How full-text search engines improve productivity at work

lost data

Entering the era of private space travel, you’d think that even if the rest of us can’t yet launch into orbit, at the very least we could make our lives easier through instant search across terabytes of up-to-date enterprise data from any place we may happen to visit on this planet. The good news is, with enterprise search software and a search index, we can make Earth that much more habitable while we await own spacecraft.

Now you may look up at the stars and wonder: what is a search index? A search index is not like the type of index you’d find at the end of a large book. Instead, it is simply an internal tool for storing each unique word and each unique number across an enterprise dataset, and the locations of all words and numbers in the data. The sole purpose of the search index is for the search engine to comprehensively search across everything, processing as many search requests as come in at any one time.

For this specific example, each search index can hold up to one terabyte, and there are no limits on the number of terabyte-size indexes the search engine can build and simultaneously cover for concurrent search requests. Supported data types include Microsoft Office files, PDFs, compressed archives like ZIP or RAR, emails plus attachments, databases, web-based formats and more. And getting all of this into the index couldn’t be easier.

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To index, just point to the folders, emails, etc. you want to cover, and the search engine will do the rest. No need to even tell the software what types of data it is indexing. In fact, the search engine can figure out for itself if an item is a PowerPoint versus a OneNote file versus an email by looking inside each binary file (in this article I’m using specific examples from dtSearch although concepts like a search index have general applicability.)

Because the search engine looks inside each binary file to determine the file type, it doesn’t even matter if a file has the wrong file extension. You can have an Access database saved with an Excel file extension, and a PDF saved with a Word extension, and the search engine will sort all that out. If you have files nested inside other files, the search engine will figure that out too. An email with a ZIP attachment containing a Word document with a fully embedded Excel spreadsheet is no problem.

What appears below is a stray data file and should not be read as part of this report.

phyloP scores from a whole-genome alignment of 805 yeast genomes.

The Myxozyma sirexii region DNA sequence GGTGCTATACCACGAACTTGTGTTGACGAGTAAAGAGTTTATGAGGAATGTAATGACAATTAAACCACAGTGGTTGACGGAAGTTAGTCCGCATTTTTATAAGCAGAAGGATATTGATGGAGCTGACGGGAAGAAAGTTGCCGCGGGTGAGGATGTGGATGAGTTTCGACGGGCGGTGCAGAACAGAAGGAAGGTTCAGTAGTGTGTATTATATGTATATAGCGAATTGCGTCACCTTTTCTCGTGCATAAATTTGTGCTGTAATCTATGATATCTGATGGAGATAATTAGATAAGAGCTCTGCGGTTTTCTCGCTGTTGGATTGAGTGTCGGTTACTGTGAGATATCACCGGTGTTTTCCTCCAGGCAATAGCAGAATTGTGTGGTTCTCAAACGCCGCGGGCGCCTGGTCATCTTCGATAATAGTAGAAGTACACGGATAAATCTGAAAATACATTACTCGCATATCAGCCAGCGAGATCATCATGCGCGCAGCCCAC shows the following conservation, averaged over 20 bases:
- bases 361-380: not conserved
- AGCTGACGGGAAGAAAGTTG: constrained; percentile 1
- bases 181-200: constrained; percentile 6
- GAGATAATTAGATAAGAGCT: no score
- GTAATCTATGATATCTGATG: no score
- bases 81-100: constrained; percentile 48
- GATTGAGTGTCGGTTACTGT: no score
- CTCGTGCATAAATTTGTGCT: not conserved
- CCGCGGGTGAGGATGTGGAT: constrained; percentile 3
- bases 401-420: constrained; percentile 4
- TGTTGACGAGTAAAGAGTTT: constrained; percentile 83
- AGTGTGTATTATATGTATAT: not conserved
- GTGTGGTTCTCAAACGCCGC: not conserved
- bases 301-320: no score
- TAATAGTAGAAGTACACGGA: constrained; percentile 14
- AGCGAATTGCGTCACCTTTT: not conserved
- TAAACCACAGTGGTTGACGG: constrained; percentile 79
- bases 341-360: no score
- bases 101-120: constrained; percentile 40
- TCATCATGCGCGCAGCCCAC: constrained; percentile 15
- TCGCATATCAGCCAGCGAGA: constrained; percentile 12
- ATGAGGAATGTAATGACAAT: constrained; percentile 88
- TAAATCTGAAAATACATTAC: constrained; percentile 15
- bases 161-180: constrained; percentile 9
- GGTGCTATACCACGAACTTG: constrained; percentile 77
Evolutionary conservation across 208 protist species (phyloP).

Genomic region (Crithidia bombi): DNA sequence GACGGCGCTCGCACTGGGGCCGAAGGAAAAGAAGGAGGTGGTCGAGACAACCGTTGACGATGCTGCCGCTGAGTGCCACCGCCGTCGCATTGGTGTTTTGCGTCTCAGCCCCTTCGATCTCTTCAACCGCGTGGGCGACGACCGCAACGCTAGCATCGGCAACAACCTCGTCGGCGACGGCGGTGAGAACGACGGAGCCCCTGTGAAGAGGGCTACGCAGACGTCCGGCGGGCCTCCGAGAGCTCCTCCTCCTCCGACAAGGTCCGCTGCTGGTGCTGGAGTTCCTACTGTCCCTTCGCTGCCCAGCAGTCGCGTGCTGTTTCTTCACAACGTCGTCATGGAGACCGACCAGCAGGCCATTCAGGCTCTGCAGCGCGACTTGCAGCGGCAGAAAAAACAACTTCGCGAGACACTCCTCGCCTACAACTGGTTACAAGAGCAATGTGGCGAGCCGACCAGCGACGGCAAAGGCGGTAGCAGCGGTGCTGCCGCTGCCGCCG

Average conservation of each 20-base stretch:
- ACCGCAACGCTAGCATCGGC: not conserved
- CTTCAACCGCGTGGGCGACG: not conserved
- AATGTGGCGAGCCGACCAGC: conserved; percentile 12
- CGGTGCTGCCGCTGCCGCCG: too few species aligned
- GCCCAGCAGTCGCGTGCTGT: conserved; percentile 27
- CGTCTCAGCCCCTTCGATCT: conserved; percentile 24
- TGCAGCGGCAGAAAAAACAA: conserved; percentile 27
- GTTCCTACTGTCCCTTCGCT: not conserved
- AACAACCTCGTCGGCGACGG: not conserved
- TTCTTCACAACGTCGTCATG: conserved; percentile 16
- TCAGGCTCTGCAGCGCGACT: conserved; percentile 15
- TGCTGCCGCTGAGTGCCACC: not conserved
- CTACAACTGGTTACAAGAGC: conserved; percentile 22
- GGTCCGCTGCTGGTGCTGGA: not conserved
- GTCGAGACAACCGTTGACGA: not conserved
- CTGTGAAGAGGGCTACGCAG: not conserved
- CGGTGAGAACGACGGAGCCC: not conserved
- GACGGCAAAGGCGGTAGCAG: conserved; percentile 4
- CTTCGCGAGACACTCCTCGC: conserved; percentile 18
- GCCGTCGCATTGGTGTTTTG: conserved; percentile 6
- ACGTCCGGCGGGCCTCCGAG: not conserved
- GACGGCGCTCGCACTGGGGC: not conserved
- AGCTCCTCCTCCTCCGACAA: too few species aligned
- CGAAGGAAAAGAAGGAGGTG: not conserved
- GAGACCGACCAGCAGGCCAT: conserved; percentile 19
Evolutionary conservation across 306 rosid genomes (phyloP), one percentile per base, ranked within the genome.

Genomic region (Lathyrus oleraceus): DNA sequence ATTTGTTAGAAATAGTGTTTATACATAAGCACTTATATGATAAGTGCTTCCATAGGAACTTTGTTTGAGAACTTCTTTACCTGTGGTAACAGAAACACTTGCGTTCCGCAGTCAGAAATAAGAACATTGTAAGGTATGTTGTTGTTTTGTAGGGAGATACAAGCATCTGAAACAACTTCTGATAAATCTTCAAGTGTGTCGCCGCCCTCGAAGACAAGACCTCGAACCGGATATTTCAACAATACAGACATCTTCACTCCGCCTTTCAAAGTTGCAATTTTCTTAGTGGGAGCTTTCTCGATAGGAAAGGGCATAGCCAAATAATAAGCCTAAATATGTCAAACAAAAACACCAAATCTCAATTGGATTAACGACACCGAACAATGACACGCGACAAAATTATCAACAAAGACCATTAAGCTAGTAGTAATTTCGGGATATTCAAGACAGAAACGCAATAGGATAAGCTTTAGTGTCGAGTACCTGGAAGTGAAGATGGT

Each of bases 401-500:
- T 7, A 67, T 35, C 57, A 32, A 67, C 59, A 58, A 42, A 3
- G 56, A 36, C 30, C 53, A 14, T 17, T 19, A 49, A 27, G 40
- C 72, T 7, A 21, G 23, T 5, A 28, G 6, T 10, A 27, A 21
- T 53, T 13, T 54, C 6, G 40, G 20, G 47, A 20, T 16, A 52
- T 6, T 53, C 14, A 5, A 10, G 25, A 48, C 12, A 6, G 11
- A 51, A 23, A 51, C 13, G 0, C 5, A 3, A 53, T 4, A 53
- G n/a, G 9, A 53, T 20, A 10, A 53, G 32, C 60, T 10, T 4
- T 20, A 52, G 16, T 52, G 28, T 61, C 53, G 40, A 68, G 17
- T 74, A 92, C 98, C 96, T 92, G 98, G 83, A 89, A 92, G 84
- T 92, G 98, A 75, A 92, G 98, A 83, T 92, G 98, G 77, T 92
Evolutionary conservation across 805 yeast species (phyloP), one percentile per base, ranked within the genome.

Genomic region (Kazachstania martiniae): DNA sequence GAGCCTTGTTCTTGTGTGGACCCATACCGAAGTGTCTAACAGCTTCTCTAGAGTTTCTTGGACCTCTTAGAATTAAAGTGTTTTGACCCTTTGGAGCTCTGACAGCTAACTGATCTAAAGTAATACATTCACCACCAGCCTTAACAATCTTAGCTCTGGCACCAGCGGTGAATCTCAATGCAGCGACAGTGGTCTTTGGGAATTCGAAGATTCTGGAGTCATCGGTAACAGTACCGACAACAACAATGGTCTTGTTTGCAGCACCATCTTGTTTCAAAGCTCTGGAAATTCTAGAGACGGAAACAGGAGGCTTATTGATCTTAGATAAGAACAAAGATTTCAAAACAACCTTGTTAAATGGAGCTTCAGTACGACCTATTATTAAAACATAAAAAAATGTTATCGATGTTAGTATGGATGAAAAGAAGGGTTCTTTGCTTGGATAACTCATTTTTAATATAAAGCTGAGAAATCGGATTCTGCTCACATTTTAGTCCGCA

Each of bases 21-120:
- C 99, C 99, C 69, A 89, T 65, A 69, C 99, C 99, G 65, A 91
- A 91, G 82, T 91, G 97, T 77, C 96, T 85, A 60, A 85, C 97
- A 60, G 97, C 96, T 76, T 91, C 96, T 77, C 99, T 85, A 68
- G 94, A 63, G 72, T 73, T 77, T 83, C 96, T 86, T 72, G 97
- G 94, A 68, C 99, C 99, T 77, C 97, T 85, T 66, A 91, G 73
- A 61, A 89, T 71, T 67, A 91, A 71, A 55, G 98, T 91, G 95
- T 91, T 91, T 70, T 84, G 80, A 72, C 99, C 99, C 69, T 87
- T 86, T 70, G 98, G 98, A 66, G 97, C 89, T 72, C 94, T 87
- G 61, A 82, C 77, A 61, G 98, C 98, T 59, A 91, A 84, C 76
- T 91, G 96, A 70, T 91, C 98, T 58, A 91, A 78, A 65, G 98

After indexing, the search engine can run from a secure online environment such as a Windows IIS web server. The server can be "on premises" or in the cloud such as on Azure or AWS, enabling search from any device with a site connection and a web browser. For enterprise search, the site will require proper security credentials. Once users are in, search requests can proceed in a stateless manner, supporting an unlimited number of concurrent instant search threads.

Beyond individual word search, the search engine has over 25 different types of full-text or metadata-specific features, such as Boolean (and/or/not), phrase, proximity (before or after), directed proximity (before only), concept/synonym, date or date range, number or numeric range, wildcard, or any combination of these. Fuzzy searching adjustable from 1 to 10 can sift through typographical errors as often occur in email text or in OCR’ed PDFs. The search engine can even identify any credit card numbers in text.

Because this is a big planet, these search options work not only for English, but also for hundreds of international languages via Unicode. After a search request, the search engine can relevancy-rank retrieved data by hit term density and rarity. That means that if you search for planets, asteroids or comets, and planets and asteroids are all over the data, but comets are much rarer, then comets will get a higher relevancy score. Denser mentions of comets inside a single document or email will rank even more highly.

The search engine has multiple sorting options, including not only by relevancy but also by filename, file location, and other metadata information. Each sorting option is like a different window into the data, and you can instantly re-sort with a single click. After a search request, the search engine can display the full text of retrieved files, emails and the like with highlighted hits.

But the Earth turns, and enterprise data evolves. Luckily, the search engine can engage in constant automatic index updates. Rather than re-indexing everything from scratch, the index updates can account for only new files, deleted files, or files with new edits. Importantly, automatic updates can proceed *without* affecting concurrent searching.

A caching option further lets the indexer save a full copy of original files, emails, etc. as part of the index itself. With caching, the search engine can still display retrieved files, even if the originals are unavailable. That way, even if some data goes offline, searching with highlighted hits can continue uninterrupted.

Life is a little smoother for the rest of us stuck here on earth.

Image Credit: alphaspirit / Shutterstock

Elizabeth Thede is director of sales at dtSearch Corp. The company offers enterprise and developer products running "on premises" or in the cloud to instantly search terabytes with over 25 search options. dtSearch’s own document filters support files, emails, databases and web data. dtSearch has a in beta preview multithreaded indexer to greatly increase indexing speed on multicore 64-bit Windows systems. The multithreaded 64-bit indexer speed boost works for new index builds as well as incremental index updates. (For existing dtSearch users, the multithreaded indexer does not affect the format of the index itself, maintaining backwards compatibility.)

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